Sunday, February 12th:
Other sermons here.
“A man who wore no clothes, lived in the tombs among the dead, and had a long rap sheet hardly seems like a good candidate to be the first to preach the news in this territory awash in paganism. He was a multiple offender whom the authorities had at long last given up trying even to restrain. But like Mary Magdalene, who had been delivered from seven demons (8:2), he was redeemed from his condition by Jesus’ powerful word and restored to wholeness.
It has happened to many whose condition is not quite so obvious or public. C. S. Lewis describes his condition before his conversion as ‘a zoo of lusts, a bedlam of ambitions, a nursery of fears, a harem of fondled hatreds. My name was legion.’ Using the imagery of the parable of the soils in the previous unit would seem to suggest that persons such as these are hardened, unproductive soil to hear the Word of God and not worth wasting seed by sowing it among them. But the power of God’s Word can transform even this kind of soil. It can bring salvation, deliverance from the legion of personal demons that assail individuals, and transform the person into a productive proclaimer of the gospel.
The problem is that Christians might tend to avoid the dark haunts where these lost and desperate people may gather. Their scary behavior, as a result of years of maltreatment at the hands of others and their own self-abuse, may make them seem irredeemable, and so they never hear the message of salvation. Jesus is prepared not only to use anyone committed to him to proclaim the gospel, but he is also ready to go anywhere to proclaim it. The whole world, not a small portion of it, needs to be restored to wholeness.
Garland, David E. Luke. Zondervan Exegetical Commentary on the New Testament: Grand Rapids, MI: Zondervan, 2012.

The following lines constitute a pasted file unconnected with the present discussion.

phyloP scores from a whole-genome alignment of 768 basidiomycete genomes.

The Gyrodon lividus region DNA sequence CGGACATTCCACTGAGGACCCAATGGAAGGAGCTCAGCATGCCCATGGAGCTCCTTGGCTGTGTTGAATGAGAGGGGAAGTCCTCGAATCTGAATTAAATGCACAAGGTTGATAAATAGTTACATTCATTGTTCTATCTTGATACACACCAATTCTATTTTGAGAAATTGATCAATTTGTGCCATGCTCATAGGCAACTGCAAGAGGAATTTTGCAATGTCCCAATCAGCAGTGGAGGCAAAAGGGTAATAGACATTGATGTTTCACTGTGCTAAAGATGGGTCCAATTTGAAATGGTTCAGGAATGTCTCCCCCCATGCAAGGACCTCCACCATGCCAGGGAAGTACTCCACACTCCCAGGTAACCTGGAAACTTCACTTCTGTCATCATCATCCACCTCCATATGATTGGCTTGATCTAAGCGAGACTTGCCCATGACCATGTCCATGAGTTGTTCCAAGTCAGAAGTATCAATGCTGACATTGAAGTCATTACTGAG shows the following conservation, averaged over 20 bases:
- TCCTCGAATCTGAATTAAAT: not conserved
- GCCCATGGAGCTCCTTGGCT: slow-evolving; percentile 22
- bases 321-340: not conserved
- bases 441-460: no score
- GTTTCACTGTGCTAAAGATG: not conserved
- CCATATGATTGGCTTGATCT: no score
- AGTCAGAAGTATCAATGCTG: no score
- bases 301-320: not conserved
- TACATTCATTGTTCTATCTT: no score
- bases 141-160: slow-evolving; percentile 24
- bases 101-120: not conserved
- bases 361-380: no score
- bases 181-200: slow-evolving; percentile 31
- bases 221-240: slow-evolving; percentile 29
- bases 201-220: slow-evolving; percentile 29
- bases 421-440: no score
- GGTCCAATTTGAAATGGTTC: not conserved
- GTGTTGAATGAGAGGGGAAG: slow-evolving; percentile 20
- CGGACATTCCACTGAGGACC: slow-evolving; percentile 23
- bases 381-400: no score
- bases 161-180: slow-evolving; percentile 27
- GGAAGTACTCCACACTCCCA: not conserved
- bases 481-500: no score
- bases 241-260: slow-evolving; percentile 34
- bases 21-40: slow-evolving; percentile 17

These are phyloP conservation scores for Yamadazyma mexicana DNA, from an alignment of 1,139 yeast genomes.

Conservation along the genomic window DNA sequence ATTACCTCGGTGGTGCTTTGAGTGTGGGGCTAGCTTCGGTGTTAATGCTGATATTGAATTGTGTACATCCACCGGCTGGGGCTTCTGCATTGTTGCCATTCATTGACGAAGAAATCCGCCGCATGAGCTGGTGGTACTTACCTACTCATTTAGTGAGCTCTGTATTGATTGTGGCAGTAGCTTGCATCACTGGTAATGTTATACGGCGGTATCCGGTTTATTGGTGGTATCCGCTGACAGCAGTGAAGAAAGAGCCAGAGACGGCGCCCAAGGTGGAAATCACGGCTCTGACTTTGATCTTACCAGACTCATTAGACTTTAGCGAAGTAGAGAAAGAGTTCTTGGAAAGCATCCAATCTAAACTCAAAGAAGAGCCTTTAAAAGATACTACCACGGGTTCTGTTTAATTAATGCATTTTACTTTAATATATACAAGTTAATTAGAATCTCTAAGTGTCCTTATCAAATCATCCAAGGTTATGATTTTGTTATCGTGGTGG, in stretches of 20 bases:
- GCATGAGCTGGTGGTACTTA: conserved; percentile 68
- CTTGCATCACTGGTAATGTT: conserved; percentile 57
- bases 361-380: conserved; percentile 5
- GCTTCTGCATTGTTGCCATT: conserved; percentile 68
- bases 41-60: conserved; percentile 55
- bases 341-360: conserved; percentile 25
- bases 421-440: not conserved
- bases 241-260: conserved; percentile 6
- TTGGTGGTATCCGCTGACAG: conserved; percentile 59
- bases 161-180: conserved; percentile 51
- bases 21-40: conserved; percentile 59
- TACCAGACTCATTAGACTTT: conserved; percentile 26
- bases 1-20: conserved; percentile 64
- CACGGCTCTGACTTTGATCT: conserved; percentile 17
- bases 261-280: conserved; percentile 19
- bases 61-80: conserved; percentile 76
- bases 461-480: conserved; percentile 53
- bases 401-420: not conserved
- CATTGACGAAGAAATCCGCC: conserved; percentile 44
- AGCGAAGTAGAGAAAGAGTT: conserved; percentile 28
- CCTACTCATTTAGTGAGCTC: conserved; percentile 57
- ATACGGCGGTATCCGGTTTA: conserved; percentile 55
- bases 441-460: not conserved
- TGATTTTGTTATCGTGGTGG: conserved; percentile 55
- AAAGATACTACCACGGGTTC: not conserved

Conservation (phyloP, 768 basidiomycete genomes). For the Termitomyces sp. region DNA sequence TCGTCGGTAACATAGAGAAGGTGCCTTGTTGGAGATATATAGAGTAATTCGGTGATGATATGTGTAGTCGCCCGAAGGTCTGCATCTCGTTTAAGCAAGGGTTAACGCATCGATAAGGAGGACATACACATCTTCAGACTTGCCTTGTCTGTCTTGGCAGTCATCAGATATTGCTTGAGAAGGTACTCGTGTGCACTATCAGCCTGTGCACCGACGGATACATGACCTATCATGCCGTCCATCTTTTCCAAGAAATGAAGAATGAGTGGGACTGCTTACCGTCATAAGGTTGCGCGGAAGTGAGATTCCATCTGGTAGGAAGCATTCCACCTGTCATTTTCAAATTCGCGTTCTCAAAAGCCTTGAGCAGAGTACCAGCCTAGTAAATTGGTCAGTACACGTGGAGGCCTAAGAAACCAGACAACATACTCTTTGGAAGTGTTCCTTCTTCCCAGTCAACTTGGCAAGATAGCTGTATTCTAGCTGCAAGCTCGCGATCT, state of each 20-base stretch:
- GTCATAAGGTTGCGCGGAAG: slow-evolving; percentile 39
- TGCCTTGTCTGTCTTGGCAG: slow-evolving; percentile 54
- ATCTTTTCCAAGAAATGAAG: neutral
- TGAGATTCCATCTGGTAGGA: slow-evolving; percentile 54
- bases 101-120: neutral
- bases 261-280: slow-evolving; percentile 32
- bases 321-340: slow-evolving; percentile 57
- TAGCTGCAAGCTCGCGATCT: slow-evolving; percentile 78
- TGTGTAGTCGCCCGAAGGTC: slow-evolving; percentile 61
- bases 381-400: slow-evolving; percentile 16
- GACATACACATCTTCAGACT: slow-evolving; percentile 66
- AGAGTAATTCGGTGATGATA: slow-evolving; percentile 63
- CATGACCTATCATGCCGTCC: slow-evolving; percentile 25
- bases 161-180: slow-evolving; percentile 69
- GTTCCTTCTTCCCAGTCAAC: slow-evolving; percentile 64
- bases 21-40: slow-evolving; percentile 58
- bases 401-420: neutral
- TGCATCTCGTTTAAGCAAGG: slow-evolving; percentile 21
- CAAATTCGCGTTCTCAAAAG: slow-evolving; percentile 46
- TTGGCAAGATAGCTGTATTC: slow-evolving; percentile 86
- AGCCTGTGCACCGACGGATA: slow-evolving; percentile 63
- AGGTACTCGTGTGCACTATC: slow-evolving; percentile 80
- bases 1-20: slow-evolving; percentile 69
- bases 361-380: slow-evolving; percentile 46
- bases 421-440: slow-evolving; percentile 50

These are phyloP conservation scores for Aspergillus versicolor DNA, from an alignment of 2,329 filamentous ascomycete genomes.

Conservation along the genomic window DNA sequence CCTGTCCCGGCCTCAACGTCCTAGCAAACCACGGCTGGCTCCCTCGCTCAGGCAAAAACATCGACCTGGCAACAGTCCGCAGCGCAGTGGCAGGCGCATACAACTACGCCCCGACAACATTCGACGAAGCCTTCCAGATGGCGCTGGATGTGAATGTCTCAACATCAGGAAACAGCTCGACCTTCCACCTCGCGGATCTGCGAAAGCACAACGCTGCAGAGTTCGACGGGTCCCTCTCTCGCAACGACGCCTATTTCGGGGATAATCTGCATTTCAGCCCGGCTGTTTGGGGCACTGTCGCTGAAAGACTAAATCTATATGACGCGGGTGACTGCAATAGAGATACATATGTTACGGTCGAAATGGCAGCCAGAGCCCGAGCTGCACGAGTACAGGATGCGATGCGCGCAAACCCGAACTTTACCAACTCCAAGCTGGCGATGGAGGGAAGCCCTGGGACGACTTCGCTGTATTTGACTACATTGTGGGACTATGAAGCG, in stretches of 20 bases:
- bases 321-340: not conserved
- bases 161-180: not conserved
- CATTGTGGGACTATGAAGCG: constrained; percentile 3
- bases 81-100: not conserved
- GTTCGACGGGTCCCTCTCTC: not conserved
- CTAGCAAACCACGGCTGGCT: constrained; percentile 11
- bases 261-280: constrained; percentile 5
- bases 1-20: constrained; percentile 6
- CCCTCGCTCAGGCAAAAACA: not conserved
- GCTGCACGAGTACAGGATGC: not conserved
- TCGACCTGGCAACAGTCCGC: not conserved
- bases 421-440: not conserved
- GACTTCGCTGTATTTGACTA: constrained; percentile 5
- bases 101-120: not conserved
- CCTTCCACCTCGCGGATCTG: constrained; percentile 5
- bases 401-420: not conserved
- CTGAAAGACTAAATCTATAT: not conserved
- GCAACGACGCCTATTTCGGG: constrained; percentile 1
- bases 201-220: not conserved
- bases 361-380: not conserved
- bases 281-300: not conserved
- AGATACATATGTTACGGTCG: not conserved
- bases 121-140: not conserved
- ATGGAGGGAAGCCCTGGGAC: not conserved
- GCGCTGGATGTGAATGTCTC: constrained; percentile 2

Tomorrow (October 23rd) we’ll be taking a group photo of everyone (everyone who’s there, anyway) following worship. Please plan to stay around a few minutes. It looks like good weather, and the photo will be outdoors.
That Jesus Calling is a runaway best seller, is well known. But this book can only be so popular as Biblical-thinking is eclipsed. The rising Biblical illiteracy of Western Christians is highlighted by the popularity of this book, where Jesus is said to say things that He didn’t, but arise from the author’s imagination.
Tim Challies offers a review here, “Ten Serious Problems with Jesus Calling.”
There is a story told about an Australian Sunday School teacher who felt that her approach to teaching was in need of some remedial action. She thought she was altogether too predictable and the children were becoming bored with her story-telling and questioning of the class about what they had learned. She decided on a new tack to try to rectify matters. The next Sunday, once the preliminaries were over, she stood before the class of five-year-olds and asked, “Who can tell me what is gray and furry and lives in a Gum tree?” The children were completely taken by surprise by this totally unexpected and new approach. They thought there must be a catch and stared blankly at the teacher. “Come on,” she coaxed, “someone must know. What is gray, furry, lives in a Gum tree—has a black leathery nose and beady eyes?” Still no answer. “Oh, surely you know.” She was nonplussed by this reticence. “It lives in a Gum tree; eats Gum leaves; it has big beady eyes and furry ears.” Silence. She was about to switch tactics and to go on to something else when a small girl gradually raised her hand in the air with much hesitation. Delighted, the teacher asked, “Yes, Suzie?” The child replied, “I know it’s Jesus, but it sounds like a Koala!”
Graeme Goldsworthy, Preaching the Whole Bible as Christian Scripture: The Application of Biblical Theology to Expository Preaching (Grand Rapids, MI; Cambridge: William B. Eerdmans Publishing Company, 2000), xi.
The Blog has been quite for a few weeks.
This Sunday at Mountain View we start Sunday School.